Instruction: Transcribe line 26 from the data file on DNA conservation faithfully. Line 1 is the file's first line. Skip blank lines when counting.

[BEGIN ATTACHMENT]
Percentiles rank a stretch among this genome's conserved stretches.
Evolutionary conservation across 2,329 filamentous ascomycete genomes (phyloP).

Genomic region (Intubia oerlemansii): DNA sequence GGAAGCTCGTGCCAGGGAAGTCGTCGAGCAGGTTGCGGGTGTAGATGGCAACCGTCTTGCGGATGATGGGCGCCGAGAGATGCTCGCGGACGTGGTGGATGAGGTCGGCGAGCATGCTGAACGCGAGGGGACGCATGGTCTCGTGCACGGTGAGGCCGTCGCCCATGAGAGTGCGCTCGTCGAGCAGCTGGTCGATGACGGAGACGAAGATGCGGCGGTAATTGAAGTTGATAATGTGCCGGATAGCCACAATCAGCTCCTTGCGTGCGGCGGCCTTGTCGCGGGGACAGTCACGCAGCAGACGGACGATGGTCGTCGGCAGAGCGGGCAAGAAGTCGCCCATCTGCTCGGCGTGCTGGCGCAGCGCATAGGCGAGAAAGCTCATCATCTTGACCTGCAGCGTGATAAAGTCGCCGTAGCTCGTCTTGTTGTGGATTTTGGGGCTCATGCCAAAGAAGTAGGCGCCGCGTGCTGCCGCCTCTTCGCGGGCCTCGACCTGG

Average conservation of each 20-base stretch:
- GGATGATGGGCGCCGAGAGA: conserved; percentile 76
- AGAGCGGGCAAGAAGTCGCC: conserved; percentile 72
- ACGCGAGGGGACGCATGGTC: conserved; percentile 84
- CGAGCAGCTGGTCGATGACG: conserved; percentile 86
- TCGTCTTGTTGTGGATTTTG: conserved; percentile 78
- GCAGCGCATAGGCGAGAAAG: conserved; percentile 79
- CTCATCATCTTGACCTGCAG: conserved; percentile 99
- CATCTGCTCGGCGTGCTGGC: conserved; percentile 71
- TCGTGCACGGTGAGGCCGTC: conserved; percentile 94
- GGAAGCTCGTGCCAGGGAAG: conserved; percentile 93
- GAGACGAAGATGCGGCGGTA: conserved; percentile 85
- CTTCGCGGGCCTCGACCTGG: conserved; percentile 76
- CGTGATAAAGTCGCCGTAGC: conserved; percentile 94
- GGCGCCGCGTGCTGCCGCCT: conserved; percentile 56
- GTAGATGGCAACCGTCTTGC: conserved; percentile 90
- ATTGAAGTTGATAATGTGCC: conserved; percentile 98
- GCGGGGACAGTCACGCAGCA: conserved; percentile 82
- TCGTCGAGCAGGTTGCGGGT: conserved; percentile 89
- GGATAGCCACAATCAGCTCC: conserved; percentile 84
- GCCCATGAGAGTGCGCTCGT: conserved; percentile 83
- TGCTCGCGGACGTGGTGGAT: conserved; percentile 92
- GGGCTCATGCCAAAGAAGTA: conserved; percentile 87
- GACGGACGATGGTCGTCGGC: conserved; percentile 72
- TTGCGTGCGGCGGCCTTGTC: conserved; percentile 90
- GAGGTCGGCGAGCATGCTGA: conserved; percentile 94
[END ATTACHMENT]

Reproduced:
- GGGCTCATGCCAAAGAAGTA: conserved; percentile 87